Moving right along to sturgeon.  Onaway is the “Sturgeon Capital of Michigan” because nearby Black Lake is famous for its sturgeon, and also because there’s a sturgeon hatchery on the Upper Black River that flows into Black Lake.

I found a Feb 2017 Lansing State Journal article about Black Lake sturgeon by Kathleen Lavey.  I’ll be quoting from the article more extensively in a minute, but for background, I’ll start with this excerpt:

This ancient family of fishes has been recognized since the Upper Cretaceous period (136 million years ago), at a time when dinosaurs were at the height of their development.  To a casual observer, a sturgeon looks like a curious blend of catfish and shark. Like a shark, it has a skeleton made of cartilage, not bone; like a catfish, it finds food with the help of “barbels” hanging like whiskers from its chin.

Sturgeon don’t have scales, but wide-set rows of bony plates called scutes. The toothless beasts vacuum up snails, crayfish, clams and insect larvae from lake and river bottoms.

It’s likely that females hatched during the administration of President Ulysses Grant still swim in the Great Lakes! Female sturgeon live up to 150 years; males up to 80. It takes 12 to 20 years for males to mature and up to 25 years for females to do so.

Wow.  An amazing fish, indeed!  Although not mentioned above, they’re a very large fish, and can be up to 7’ long, weighing over 200 lbs!  Here’s a picture from Michigan State University, of a graduate student researcher:

And a fingerling, from the Black River hatchery:

From Wiki, more about Lake Sturgeon:

In 1860, this species, taken on incidental catches of other fishes, was killed and dumped back in the lake, piled up on shore to dry and be burned, fed to pigs, or dug into the earth as fertilizer.  It was even stacked like cordwood and used to fuel steamboats. When their meat and eggs (cavier) became prized (around 1880), they were caught by every available means, including nets.  Over 5 million lb were taken from Lake Erie in a single year. The fishery collapsed, largely by 1900. They have never recovered. Like most sturgeons, the lake sturgeon is rare now and is protected in many areas.

Due to conservation efforts (such as the Onaway fish hatchering) and improvements in water quality in the Great Lakes and the rivers and streams that feed the lakes, lake sturgeon are making a modest come back.

In fact, fishing for lake sturgeon is actually legal.  Getting back to the Lansing State Journal article by Kathleen Lavey.  It is entitled:

8 sturgeon, more than 300 fishermen and a 66-minute season

Here are some excerpts:

GRANT TWP. – It’s the Friday night before winter sturgeon season starts on Black Lake, and Brian Bailey stands inside the door of a party tent, selling $5 admission buttons while wearing a crown and fake velvet cape with the image of a sturgeon on the back.

Inside, it feels like Christmas Eve. Volunteers in fleece and flannel sell tickets for beer and serve chili from slow cookers. With their shanties in place, fishermen and women listen to live, mostly country music, swap fish stories and discuss their hopes for the next morning.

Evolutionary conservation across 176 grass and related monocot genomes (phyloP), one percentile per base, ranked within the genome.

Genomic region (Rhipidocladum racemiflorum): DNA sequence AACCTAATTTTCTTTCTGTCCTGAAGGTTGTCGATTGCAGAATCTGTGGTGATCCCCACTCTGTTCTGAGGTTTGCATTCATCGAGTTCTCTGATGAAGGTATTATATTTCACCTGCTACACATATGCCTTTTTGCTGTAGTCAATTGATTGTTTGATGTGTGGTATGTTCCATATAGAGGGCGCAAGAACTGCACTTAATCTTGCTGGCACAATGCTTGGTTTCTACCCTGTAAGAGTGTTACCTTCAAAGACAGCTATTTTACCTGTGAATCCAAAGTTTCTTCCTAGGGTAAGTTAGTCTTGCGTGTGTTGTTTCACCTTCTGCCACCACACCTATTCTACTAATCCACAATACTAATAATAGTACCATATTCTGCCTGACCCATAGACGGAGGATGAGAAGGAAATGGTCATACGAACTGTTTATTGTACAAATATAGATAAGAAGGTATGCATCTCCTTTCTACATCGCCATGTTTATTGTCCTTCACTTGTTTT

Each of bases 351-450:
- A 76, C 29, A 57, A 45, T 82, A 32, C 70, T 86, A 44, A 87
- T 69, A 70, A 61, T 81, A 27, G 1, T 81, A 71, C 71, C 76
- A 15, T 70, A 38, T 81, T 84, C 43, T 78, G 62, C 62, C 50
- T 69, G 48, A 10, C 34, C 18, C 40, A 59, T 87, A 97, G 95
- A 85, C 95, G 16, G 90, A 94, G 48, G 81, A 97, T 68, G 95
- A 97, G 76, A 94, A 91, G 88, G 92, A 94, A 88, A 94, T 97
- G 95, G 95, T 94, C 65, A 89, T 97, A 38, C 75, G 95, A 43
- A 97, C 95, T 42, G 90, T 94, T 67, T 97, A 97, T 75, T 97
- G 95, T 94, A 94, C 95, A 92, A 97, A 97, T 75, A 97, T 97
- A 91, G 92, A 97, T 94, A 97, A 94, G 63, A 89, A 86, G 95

Bailey earned the crown, cape and title of “Sturgeon King” by spearing the biggest fish out of six caught in 2016, a whopping 97-pound, 70½-inch female.

Now he’s presiding over the annual shivaree — the word denotes a noisy party — thrown by the Black Lake chapter of Sturgeon for Tomorrow. The group’s members have worked tirelessly to save the threatened prehistoric fish, a toothless, bottom-feeding giant that can grow up to 8 feet long and live for 150 years.

The brief, shining ice-fishing season — which begins on the first Saturday of February and can last an hour, five days or anything in between — is their moment to enjoy the results of their hard work.

He called it “exhilarating.”

“You can’t explain it,” he said, with a wide smile at the memory. “You’re pulling this thing through a 4-by-8-foot hole in the ice.”

This year, 332 licensed fishermen and women checked in at the Michigan Department of Natural Resources field office in Onaway or on the ice to pick up flags and tags, signs they had permission to peer through holes in the ice starting at 8 a.m. Feb. 4.

They set up shanties over the 15-square-mile lake’s dozen or so sandbars and readied their spears for a chance at catching the biggest fish Michigan’s lakes have to offer.

The brief, shining ice-fishing season — which begins on the first Saturday of February and can last an hour, five days or anything in between — is their moment to enjoy the results of their hard work.

The shivaree is an acknowledgment of efforts to restock sturgeon populations in Black Lake and nearby Mullet and Burt lakes. It celebrates the fact that spear-fishing is simply a way of life in the northeastern Lower Peninsula.

Here’s a short video from the article about this year’s Black Lake catch:


The full article describes this year’s goings-on in detail.  Click HERE to check it out.

Time for some local GE Pano shots. I’ll start with this by Jason Barnes, taken about a mile and a half SE of my landing:

A couple of guys walking their dogs. How pastoral. Wait!  Is that a dog next to the road taking a dump?  Moving right along . . .

I’m always a sucker for a scenic hay bale shot.  Here’s one (from 5 miles NW of my landing) by David Coats:

I’ll close with (what else) a sunset shot over Black Lake by David Martinez:

That’ll do it . . .




© 2017 A Landing A Day